Young engineers are being tasked with using tiny open source computers and hydrogen fuel cells to make everyday objects do something new.
Fuel cell developer Arcola Energy is the company behind the hackathon event which will see 100 young inventors between the ages of eight and eighteen take on the challenge.
Supported by some of the world’s global technology giants including Toyota and Shell, the Arcola Energy Hydrogen Hack is an extension of the firm’s long-running, not-for-profit Science, Technology, Engineering and Maths (STEM) education programme.
Youngsters from across the UK will have the opportunity to use hydrogen fuel cells, Raspberry Pi and Arduino mini computers to re-engineer everyday objects to do something new.
The event aims to raise awareness among young people of the benefits of hydrogen fuel cell technology – set to become a key, underpinning, low-carbon energy technology across many industry sectors and to inspire them into further study and careers in engineering.
During this week-long event, the children and young adults will apply their creativity and engineering skills to hack gadgets, appliances and toys to make them move faster, longer or to take first steps as an animate object.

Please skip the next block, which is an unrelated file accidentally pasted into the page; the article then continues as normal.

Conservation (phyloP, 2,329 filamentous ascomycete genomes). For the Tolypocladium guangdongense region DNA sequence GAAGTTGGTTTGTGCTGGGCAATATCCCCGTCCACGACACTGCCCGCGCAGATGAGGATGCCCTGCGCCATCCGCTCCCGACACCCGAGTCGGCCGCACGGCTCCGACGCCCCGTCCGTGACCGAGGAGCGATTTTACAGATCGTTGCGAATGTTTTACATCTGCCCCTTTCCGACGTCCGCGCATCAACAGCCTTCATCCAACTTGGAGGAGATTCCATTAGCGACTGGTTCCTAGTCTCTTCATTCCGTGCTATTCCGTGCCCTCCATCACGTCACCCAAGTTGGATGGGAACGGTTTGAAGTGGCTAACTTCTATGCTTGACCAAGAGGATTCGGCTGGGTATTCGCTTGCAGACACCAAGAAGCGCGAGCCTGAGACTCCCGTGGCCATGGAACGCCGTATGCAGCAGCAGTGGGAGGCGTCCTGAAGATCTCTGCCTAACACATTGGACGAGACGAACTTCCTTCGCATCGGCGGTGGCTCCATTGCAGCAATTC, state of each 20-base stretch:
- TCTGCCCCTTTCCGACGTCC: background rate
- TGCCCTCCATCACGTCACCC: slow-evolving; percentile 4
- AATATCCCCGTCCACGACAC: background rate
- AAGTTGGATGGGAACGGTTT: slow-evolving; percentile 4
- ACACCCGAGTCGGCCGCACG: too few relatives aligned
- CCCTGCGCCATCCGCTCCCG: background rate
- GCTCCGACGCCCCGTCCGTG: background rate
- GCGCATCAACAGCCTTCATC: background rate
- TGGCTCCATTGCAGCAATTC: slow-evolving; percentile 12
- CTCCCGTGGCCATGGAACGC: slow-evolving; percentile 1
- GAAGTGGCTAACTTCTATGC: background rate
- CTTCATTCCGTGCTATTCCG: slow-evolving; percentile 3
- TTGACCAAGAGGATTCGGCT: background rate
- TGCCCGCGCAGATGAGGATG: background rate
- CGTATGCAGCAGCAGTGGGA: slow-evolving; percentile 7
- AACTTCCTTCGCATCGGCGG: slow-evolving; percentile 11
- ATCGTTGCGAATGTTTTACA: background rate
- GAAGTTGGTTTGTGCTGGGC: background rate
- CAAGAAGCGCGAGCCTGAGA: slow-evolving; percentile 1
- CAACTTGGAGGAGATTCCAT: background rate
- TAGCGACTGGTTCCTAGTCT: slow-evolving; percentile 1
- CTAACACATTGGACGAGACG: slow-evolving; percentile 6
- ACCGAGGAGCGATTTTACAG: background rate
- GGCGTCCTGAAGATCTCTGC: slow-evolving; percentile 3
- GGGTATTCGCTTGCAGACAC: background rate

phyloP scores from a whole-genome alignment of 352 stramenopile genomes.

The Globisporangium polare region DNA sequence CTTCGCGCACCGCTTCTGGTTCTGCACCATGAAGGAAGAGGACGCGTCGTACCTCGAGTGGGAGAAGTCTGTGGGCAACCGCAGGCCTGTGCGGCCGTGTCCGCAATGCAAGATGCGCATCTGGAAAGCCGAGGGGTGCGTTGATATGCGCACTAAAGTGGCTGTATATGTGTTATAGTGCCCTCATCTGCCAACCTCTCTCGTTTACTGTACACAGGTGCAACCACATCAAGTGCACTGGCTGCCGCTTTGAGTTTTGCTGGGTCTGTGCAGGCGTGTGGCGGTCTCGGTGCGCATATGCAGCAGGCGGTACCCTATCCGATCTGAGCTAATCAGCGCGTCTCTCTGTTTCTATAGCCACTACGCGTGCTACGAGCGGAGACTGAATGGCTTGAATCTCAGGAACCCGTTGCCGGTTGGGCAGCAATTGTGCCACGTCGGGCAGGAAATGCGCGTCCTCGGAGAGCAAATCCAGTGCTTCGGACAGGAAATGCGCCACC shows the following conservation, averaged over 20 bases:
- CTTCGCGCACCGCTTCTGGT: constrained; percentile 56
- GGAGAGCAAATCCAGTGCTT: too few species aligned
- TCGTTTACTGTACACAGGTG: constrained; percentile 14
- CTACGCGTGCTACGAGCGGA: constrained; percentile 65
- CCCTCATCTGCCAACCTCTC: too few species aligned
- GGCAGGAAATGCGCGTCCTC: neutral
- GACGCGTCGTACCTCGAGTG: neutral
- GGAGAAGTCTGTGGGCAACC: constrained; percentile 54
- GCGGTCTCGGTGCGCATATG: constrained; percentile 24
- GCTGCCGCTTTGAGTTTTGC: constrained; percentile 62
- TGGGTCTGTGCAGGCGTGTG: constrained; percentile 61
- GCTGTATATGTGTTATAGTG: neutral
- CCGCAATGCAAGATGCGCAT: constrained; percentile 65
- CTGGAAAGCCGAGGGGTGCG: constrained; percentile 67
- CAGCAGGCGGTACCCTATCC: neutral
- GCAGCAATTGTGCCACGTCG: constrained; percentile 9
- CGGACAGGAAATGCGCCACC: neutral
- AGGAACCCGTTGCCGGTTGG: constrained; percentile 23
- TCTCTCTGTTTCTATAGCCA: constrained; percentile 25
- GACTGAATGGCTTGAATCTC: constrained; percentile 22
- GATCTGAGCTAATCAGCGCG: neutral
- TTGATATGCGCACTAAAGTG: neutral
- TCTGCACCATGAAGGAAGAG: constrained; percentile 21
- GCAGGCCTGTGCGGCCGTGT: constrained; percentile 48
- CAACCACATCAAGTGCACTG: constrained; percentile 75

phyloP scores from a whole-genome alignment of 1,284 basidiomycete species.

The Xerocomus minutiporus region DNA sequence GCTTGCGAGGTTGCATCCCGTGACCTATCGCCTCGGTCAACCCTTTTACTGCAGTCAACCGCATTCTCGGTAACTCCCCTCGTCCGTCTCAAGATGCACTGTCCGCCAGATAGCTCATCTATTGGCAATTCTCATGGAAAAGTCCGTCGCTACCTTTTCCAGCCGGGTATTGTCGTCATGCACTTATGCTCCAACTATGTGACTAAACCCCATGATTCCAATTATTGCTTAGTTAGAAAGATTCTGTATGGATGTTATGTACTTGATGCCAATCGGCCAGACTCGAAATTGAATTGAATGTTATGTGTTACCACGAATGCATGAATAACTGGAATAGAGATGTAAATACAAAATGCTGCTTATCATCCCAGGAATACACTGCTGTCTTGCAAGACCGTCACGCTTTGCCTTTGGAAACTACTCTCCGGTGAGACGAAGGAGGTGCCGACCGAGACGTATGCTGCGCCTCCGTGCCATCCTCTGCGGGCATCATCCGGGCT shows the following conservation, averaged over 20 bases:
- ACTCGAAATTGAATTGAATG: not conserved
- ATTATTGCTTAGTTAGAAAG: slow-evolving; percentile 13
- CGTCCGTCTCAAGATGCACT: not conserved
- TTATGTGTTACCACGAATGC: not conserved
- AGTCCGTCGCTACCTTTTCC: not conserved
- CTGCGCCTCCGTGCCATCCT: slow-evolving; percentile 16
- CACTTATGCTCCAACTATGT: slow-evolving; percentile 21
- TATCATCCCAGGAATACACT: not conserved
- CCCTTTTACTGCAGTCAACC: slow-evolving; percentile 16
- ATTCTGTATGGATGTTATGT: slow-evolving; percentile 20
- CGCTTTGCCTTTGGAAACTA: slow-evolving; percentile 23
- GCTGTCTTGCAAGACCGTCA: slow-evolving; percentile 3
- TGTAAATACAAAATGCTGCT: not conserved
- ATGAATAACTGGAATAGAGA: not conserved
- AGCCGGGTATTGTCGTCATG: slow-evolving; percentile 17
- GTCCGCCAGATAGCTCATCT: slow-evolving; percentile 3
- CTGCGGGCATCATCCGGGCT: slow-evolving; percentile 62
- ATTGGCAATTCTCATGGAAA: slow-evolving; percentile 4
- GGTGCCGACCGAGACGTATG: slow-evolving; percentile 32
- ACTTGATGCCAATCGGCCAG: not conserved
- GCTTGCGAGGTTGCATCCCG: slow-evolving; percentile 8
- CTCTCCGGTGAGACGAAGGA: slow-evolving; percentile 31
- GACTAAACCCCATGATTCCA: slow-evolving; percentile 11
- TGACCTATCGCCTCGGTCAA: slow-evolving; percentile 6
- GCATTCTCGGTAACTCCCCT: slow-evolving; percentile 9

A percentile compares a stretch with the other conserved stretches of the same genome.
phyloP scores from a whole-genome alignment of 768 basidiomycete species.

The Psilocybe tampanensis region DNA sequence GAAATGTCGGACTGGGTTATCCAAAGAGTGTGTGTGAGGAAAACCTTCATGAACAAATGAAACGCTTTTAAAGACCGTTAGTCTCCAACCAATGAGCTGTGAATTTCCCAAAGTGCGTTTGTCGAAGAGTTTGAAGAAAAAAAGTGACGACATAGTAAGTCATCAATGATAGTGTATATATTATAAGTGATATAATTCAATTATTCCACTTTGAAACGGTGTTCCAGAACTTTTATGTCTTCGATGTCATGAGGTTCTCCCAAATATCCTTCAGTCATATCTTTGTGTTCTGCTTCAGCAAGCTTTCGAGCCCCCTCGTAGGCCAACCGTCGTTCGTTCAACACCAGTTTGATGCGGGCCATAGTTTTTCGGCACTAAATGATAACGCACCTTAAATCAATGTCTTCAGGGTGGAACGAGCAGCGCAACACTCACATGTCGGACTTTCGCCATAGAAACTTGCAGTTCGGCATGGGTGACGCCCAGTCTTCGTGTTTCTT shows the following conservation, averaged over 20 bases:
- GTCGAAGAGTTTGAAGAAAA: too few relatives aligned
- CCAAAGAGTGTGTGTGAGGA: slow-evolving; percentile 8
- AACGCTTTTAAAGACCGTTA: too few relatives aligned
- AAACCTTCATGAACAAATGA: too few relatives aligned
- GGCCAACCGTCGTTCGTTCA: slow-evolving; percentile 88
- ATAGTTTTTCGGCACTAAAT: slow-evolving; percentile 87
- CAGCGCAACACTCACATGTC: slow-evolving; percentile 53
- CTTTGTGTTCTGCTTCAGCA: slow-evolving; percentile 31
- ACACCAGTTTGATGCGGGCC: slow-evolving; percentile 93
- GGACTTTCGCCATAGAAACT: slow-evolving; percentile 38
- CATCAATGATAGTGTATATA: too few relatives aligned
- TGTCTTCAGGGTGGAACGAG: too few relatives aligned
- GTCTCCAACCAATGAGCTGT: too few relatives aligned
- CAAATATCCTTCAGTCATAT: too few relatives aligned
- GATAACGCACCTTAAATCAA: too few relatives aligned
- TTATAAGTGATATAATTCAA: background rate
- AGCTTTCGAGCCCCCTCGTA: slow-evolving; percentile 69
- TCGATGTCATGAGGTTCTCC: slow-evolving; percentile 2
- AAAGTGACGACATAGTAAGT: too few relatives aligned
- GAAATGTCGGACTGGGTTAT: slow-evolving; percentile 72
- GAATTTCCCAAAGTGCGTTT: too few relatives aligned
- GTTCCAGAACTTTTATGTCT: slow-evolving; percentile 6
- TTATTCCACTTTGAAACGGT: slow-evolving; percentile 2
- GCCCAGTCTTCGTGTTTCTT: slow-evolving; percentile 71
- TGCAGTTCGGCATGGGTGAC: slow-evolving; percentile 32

Hacks will take place at centres across the country including Aberdeen, Bolton, Newcastle, Monmouth and London.
Further inspiration will be provided by the world’s first production hydrogen fuel cell powered saloon car, the Toyota Mirai, which will be visiting the teams of young engineers at each location.
Arcola Energy’s Managing Director, Dr Ben Todd said: “The Hydrogen Hack is an exciting development of our long-running Schools Hydrogen Challenge programme.
“There is a real shortage of new engineers here in the UK, which weakens our capabilities to innovate and build world-class engineering firms.
“The UK also has the lowest percentage of female engineers in Europe, recently reported by UNESCO as being just 9% . Our programme is helping to address this missed opportunity – girls thoroughly enjoy our schools programme and very often win our challenges.
“The Hydrogen Hack is a creative, innovative and fun way for young people to learn more about renewable energy, hydrogen and fuel cells. Arcola Energy plans to make the Hydrogen Hack an annual event, establishing it as a core part of the UK’s STEM education calendar.”
The Hydrogen Hack will take place throughout the week commencing Monday 21st August in centres across the UK, with the teams attending a national final hack event at Ravensbourne College in London on Saturday 26 August, where the winner will receive the inaugural Arcola Cup.